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When it comes to postdoc positions in mathematics in the US, does it make any difference for the hiring committees if your thesis adviser is a big name (say, someone like Gromov or Milnor)?

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    It doesn't just make a difference. Assuming they write you a good letter, the name recognition of your advisor is (perhaps unfortunately) the single most important factor in getting a good postdoc. – user37208 Nov 18 '15 at 18:46
  • I assume you have a PhD and since you have no longer an alternative for your thesis adviser, what is the relevance of asking if it make any difference if your thesis adviser is a big name or not? – Sathyam Nov 20 '15 at 23:15
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    @user37208 Wow - "the single most important factor" does not involve at all the quality of your research work? If it is really so, it is disappointing. – Federico Poloni Nov 21 '15 at 4:18
  • Presumably, getting a good letter from a well known person is about the quality of your research work, @Federico Peloni. – Oswald Veblen Nov 23 '15 at 2:26
  • @OswaldVeblen Of course, a student with a good letter from a top-level advisor has the best opportunities. There is no arguing against that. But "the single most important factor is your advisor" to me means "a bad student from a well-known professor has better chances than an excellent student from University of Nowhere", and that bothers me. – Federico Poloni Nov 23 '15 at 7:54
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I'm surely not the most qualified person on this site to answer, but I have been on a postdoc hiring committee in pure mathematics and I quite disagree with the existing answers. The single most important factor is going to be your letters of recommendation (with second on the list being your publications and preprints). I think having a famous advisor is going to be of minor importance in comparison; most people understand that also great mathematicians sometimes have students that are just mediocre, so that it's no great predictor of future success. In fact I heard in a sense the opposite argument being made, that if an applicant from a smaller university with a less famous advisor has strong letters from big names, then this is more impressive than if a student at a "top" university had the exact same letters.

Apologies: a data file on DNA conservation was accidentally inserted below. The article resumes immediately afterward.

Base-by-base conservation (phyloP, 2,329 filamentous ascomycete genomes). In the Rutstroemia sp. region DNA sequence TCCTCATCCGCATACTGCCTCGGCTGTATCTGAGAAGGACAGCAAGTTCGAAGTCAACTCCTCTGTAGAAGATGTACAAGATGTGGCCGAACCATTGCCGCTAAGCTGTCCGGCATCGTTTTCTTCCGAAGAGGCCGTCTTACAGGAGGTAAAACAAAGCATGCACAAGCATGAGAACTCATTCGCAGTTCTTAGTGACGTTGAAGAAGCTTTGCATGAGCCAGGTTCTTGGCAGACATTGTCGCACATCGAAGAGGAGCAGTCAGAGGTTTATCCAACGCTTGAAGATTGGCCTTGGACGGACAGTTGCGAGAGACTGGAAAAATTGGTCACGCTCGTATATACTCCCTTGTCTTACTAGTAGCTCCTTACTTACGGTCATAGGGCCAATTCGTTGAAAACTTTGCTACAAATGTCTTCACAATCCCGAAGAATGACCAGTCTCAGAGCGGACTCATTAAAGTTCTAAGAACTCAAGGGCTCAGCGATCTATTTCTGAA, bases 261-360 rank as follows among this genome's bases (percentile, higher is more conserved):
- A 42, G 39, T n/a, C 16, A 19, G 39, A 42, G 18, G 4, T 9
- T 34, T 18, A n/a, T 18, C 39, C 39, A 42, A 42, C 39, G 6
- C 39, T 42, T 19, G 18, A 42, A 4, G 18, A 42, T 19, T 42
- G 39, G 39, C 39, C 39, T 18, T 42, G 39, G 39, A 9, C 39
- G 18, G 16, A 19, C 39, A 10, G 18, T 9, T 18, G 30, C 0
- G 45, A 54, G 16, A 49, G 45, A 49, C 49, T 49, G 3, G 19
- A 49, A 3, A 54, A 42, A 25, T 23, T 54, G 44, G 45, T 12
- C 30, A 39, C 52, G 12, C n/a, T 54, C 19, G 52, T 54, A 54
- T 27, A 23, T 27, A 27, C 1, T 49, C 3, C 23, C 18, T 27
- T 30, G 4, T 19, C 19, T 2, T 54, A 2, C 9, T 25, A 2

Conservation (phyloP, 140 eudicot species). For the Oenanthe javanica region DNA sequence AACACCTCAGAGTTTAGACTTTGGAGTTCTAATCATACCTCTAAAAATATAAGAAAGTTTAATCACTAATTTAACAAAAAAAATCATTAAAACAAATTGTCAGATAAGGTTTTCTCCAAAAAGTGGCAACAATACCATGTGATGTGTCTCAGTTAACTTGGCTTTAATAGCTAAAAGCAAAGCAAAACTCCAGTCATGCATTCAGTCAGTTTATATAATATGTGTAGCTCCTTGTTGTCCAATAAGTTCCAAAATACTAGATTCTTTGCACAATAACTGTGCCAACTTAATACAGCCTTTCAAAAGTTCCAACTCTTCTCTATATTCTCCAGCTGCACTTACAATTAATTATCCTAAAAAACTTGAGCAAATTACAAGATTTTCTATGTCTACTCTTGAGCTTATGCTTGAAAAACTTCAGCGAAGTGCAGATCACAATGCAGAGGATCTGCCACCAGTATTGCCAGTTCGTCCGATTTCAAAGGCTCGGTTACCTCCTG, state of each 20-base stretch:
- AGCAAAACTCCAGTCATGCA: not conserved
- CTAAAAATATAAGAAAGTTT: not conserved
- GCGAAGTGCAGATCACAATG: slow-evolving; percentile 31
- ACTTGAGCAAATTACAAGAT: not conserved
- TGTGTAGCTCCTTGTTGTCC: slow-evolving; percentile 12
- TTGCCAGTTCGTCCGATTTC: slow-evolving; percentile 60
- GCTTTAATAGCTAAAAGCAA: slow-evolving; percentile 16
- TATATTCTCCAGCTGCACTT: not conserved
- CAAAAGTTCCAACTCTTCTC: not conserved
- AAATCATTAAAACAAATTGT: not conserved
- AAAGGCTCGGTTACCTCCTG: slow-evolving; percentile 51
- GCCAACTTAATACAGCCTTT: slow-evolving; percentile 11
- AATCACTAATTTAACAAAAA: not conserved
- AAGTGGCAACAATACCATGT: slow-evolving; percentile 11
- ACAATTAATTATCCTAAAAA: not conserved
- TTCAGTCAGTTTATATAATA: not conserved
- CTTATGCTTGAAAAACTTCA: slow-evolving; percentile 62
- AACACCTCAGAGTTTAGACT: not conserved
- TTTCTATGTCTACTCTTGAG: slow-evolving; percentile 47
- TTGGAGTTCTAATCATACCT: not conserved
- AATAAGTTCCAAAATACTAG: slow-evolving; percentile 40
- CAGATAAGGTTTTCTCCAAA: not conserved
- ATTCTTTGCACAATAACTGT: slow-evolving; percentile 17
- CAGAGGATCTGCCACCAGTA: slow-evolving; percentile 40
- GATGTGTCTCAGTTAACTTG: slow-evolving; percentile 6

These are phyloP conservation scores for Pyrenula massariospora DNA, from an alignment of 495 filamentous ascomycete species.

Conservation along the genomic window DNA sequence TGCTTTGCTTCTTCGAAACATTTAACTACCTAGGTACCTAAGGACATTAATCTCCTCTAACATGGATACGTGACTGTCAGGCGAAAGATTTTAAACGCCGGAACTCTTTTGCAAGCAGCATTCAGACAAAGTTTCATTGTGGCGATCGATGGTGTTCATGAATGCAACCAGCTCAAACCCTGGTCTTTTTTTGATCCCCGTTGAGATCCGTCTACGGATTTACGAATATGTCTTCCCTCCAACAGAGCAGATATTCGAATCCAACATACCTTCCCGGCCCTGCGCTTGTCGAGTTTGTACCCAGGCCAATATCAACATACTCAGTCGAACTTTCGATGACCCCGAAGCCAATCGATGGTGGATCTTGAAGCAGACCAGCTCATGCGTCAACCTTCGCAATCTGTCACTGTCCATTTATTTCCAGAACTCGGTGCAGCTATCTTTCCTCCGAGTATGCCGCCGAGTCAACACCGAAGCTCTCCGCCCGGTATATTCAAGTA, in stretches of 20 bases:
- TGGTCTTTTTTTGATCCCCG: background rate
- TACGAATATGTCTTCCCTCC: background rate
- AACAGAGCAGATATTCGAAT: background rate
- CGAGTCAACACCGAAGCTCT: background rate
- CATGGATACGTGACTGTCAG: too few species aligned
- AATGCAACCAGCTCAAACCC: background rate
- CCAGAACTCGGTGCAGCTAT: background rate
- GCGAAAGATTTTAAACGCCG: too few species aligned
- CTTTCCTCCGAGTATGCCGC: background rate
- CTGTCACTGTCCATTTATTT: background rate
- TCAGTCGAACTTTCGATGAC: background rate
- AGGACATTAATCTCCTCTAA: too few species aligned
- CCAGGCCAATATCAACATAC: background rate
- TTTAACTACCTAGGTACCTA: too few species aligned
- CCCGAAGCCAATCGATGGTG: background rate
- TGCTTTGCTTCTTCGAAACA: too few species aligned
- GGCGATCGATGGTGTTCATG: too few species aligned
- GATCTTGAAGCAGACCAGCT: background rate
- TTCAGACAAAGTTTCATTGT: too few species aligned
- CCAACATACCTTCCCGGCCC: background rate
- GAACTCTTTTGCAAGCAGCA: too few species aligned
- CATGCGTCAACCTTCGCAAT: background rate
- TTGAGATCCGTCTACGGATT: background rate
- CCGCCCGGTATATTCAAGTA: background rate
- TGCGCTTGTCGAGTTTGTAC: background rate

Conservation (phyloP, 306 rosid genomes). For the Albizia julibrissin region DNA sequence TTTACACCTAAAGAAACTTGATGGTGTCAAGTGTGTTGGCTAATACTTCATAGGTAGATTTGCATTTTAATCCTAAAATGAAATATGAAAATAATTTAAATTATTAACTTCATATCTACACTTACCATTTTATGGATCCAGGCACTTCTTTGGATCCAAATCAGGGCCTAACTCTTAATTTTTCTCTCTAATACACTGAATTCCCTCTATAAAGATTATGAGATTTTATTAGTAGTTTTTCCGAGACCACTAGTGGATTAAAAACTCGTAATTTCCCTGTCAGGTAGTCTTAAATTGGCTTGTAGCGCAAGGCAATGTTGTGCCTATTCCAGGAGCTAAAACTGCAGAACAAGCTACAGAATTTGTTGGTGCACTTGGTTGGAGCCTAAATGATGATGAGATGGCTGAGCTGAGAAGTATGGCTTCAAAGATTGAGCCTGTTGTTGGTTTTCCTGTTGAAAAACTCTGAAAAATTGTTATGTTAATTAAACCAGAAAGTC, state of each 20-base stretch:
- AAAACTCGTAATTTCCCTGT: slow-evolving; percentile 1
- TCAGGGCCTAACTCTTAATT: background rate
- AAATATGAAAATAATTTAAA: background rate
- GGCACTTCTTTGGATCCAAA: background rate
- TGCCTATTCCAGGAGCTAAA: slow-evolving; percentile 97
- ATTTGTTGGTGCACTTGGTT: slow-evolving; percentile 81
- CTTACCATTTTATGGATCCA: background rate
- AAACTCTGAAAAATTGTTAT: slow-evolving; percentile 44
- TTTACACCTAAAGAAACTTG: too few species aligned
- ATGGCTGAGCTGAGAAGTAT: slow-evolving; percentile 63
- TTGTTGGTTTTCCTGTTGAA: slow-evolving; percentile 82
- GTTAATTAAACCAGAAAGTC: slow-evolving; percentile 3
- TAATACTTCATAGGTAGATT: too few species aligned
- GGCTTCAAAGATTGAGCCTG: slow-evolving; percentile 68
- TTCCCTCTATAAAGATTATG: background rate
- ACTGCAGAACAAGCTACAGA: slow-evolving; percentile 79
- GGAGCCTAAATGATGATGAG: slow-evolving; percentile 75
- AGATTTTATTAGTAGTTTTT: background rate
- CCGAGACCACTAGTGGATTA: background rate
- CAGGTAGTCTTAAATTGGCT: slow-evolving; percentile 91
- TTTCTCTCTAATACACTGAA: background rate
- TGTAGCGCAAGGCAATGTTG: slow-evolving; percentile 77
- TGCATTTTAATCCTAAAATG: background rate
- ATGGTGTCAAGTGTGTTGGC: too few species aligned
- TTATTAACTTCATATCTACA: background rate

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In spite of the obsession with objective assessment and quantification that supposedly governs science, personal recommendations often still matter the most during the hiring process. Hence, if you have a big shot PhD advisor, you'll probably have an easier time finding a good postdoc in a group that your advisor has good contacts with.

If you don't have the big shot backing, you can (partly) make up for it by approaching potential postdoc advisors in person (e.g. at a conference) and convincing them that you're not only a scientist with high potential but also a nice person.

The point is, when you apply for a postdoc in a good group, your application is likely to go to the "meh" pile if neither your nor your advisor's name ring a bell with the group leader.

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    I downvoted this answer because it does not (in my opinion) reflect the situation in mathematics, which the original question asked about; for example, postdocs in mathematics are not usually in a "group", good or otherwise, but rather in a good department. However it might be more applicable in other fields. – Tom Church Nov 21 '15 at 1:47
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Yes, it makes difference. However, your personal relationships with the prospective advisor make even more difference.

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    I downvoted this answer because it does not (in my opinion) reflect the situation in mathematics, which the original question asked about; for example, postdocs in mathematics may not have a single "prospective advisor", or any particular advisor at all. However it might be more applicable in other fields. – Tom Church Nov 21 '15 at 1:48
  • I agree with Tom Church. Of course, no department wants to hire a postdoc that nobody can work with. But apart from specialized applications (e.g. the NSF postdoc in the US), math postdoc applications don't really require pre-existing relationships with anyone in the target department. – Oswald Veblen Nov 23 '15 at 2:30

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